Edwin shot through the wall in an eager flash. She could tell he was in good spirits, not his normal restless soul. He sat at their usual table, placing his hat on the floor by his feet. It couldn't possibly get any worse for wear. Everything in their world was dusty and dank, covered in something or other. After all, this was the afterlife, what did they assume dust consisted of.
Edwin leaned on his elbow, resting his cindery chin in the palm of his hand. He stared with dreamy eyes at Maura. The kind of dreamy eyes the living had upon waking from a deep sleep.
Maura cocked her head, probing his face. "What's got you in such a fanciful state?"
"Why, you, of course."
"You're nothing but a bounder, Edwin Copperpot. Now, tell me."
Not the patient sort, Edwin loved to make Maura wait. It killed her. "Steady now, I'd like to order up some tea, if you can spare a few minutes of eternity for me."
Maura scowled at him, she swiftly raised her arm and snapped. The click of her fingers like cracking twigs. A short hunchback, with droopy features, wobbled over on notably uneven legs.
"Madam?" rasped the Frenchman.
"Yes, Didier, my companion would like a tea, no sugar, extra cream. And please, Didier, the cup, do make sure there are no uninvited guests in it, will you? It's simply a bore fishing them out." Edwin watched Maura as she spoke, so refined, even when ordering tea.
"Madam," said Didier, with a stiff nod of the head. He lumbered off to the kitchen.
Edwin chuckled. "Madam--I believe that's the only word I've ever heard that one utter. Was he cursed at his reckoning with a one word vocabulary? You'd think his looks would be curse enough."
Maura set down her book, not amused. "Out with it. Why are you not your usually dour self? Your face is far too angelic."
"If you must know, which I know you must, I been called to meet with the Warrants."
Even when surprised, Maura rarely looked it. She pushed to the edge of her seat and opened her delicate, slightly mummified, yet still lovely mouth ever so slightly. "The Warrants have called you forward? Edwin, how excited you must be." She set a hand on the sleeve of his coat. "How did this come about?"
Edwin sat up. "I was biding my time at the manor parlor, when the bell rang. The bell never rings. One and all come and go as they please--day and night bursting in and out of the walls. Being far too slothful to open the door myself, I waited for someone to greet the poor soul, but no one did, in fact, no one seemed to hear the ringing but me. Long story short, unless I wanted to hear the blasted ringing all night, which I did not, I had to answer it myself." He smacked the edge of the table. "Lo and behold, the ugly chap was ringing for me."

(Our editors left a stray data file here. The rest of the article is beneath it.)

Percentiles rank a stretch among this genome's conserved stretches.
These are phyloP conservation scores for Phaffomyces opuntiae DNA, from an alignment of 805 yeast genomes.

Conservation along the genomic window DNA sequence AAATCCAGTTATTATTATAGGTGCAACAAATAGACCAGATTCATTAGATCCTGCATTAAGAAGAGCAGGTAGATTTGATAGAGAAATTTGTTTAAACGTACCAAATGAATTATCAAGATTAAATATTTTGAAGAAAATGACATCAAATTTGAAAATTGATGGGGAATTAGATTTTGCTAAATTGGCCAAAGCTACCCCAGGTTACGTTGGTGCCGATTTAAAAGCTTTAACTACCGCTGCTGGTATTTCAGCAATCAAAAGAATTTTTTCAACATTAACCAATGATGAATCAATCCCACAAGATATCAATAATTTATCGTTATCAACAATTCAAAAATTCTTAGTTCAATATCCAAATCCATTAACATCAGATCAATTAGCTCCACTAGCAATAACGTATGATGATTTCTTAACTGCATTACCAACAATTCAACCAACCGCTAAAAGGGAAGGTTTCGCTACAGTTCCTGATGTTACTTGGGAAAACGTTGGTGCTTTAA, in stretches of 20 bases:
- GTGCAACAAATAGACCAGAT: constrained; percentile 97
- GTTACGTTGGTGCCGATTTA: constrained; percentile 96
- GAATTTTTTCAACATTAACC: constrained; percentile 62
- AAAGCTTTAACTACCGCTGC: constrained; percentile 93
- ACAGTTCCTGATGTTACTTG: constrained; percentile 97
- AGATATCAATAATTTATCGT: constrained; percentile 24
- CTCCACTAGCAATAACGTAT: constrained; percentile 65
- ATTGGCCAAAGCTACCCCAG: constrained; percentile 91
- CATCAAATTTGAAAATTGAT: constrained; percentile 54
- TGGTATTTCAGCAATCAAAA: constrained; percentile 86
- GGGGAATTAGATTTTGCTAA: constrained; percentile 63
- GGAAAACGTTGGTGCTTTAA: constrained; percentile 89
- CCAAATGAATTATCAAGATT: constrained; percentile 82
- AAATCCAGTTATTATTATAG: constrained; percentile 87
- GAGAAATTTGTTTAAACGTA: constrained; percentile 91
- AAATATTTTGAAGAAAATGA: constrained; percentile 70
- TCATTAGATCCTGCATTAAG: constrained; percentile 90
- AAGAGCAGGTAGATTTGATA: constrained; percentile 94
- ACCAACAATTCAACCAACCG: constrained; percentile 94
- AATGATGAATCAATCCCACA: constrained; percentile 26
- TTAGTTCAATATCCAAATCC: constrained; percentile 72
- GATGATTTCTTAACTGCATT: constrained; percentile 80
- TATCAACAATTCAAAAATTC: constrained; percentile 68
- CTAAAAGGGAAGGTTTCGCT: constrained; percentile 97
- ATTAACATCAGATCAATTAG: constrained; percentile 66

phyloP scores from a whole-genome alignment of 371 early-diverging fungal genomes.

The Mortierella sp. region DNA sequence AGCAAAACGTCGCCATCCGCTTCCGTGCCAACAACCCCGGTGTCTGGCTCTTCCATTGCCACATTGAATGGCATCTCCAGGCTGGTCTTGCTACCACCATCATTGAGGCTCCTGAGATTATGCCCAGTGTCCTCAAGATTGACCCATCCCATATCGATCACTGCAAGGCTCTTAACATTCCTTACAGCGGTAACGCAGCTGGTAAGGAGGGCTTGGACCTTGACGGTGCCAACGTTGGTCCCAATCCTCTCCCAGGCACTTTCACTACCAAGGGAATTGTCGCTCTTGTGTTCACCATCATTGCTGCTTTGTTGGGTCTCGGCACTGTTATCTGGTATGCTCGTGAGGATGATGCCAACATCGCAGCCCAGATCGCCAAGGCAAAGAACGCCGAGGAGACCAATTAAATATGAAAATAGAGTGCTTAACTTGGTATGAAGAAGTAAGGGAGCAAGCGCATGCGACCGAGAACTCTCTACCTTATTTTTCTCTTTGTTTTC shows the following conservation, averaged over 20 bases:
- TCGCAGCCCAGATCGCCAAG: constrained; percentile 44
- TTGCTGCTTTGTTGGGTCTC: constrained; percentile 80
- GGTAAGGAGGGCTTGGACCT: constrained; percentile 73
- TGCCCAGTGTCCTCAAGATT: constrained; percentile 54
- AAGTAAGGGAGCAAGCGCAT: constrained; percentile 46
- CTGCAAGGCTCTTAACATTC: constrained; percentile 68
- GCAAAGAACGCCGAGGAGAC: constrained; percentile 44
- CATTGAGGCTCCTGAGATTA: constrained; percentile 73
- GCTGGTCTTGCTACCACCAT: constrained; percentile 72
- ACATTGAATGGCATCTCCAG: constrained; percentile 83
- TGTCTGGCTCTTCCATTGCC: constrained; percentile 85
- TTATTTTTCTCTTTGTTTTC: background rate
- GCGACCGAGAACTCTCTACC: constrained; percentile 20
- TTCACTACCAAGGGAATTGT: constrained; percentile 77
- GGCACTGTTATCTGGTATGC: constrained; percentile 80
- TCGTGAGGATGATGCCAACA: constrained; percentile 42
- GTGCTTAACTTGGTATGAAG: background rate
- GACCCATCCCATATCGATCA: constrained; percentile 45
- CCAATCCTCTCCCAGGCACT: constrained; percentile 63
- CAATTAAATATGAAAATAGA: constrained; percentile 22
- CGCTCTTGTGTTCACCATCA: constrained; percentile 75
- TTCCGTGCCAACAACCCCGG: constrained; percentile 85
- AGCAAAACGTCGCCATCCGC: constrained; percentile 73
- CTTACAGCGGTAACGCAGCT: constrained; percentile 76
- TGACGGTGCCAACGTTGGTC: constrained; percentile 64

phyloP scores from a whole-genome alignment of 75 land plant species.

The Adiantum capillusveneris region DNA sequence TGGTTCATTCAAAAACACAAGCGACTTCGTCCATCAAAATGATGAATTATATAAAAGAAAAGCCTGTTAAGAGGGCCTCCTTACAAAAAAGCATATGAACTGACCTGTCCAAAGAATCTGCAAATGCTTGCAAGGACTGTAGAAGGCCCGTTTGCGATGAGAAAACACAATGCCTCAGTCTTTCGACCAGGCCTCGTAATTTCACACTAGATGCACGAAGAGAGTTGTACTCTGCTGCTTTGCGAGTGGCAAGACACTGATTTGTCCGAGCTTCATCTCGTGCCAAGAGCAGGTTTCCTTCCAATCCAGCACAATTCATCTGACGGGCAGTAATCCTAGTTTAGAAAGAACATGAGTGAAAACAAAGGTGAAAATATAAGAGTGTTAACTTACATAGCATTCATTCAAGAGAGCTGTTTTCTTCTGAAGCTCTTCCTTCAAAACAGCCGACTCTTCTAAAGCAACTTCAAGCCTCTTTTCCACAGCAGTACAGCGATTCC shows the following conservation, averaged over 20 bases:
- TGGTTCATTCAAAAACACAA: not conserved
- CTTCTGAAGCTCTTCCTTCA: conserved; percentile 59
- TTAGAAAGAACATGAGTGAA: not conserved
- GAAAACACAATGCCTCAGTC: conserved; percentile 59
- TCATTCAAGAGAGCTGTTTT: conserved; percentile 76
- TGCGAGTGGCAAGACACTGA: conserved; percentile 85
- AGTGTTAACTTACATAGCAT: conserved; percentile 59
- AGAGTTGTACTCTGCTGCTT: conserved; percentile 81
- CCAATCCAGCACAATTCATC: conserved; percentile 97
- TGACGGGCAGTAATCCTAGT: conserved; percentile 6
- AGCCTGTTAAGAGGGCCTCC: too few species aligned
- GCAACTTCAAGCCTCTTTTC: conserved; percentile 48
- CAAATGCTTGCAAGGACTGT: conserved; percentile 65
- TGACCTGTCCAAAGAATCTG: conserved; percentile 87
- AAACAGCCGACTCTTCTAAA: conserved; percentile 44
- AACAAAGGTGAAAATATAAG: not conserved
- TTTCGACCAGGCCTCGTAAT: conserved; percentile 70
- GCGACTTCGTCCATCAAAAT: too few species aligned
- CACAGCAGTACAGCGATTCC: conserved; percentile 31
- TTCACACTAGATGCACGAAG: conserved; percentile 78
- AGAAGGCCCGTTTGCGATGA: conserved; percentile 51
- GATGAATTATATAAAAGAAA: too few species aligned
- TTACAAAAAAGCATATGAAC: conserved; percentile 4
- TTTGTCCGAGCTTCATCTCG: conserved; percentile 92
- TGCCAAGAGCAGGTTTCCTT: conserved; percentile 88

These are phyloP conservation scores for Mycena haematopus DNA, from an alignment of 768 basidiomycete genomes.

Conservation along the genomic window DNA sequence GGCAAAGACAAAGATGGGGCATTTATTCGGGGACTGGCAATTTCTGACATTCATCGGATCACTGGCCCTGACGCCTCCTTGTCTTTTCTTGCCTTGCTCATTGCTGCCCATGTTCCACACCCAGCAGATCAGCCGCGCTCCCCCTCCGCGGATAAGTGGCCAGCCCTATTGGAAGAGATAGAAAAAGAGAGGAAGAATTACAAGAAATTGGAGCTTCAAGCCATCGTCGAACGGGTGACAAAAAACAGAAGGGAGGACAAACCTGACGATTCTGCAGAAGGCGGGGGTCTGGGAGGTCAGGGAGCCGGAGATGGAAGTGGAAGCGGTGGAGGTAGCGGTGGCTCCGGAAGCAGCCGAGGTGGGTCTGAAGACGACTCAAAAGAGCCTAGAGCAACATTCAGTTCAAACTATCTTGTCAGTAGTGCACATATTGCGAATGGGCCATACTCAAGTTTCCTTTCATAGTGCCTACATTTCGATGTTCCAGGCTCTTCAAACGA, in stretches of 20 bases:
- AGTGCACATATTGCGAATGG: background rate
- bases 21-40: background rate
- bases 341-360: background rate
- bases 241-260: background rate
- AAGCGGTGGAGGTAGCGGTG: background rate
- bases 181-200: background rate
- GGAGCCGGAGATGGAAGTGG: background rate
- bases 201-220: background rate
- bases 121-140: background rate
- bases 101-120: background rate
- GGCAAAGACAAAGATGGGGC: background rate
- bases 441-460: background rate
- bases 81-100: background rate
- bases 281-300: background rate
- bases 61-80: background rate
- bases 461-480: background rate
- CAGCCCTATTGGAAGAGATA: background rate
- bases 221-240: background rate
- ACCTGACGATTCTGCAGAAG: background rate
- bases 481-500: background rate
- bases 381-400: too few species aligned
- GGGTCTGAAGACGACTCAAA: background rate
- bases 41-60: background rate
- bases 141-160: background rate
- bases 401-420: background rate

"Thank goodness your low tolerance for noise outweighs your indolence. You'd never have known you were called upon."
"Ah, yes, my comedic companion, you are correct. That being said, the ringer was a Servant to the Warrants. He informed me of my calling and said he'd be round to fetch me when timing deemed appropriate."
"And when will that be?"
"I have nary a clue. I only know it is happening and for now, that's good enough for me."
Maura sat back in her chair. "Did this Servant give you any indication as to what the Warrants' proceedings entail?"
"So dumbstruck, I forgot to ask. I've never met anyone who's been before the Warrants. Everything I've heard concerning them came through someone who knew someone, who happened to be an acquaintance of someone else, and so on and so forth. No first hands accounts. It's all very mysterious." His air shifted. "Will you come with me when I'm formally called upon?"
Maura's lips coiled impishly. "I'd rather die than miss it."
Edwin grinned. He flicked another maggot off the table that had escaped her hair. "Maura, you are my favorite dead person."
The tea had arrived.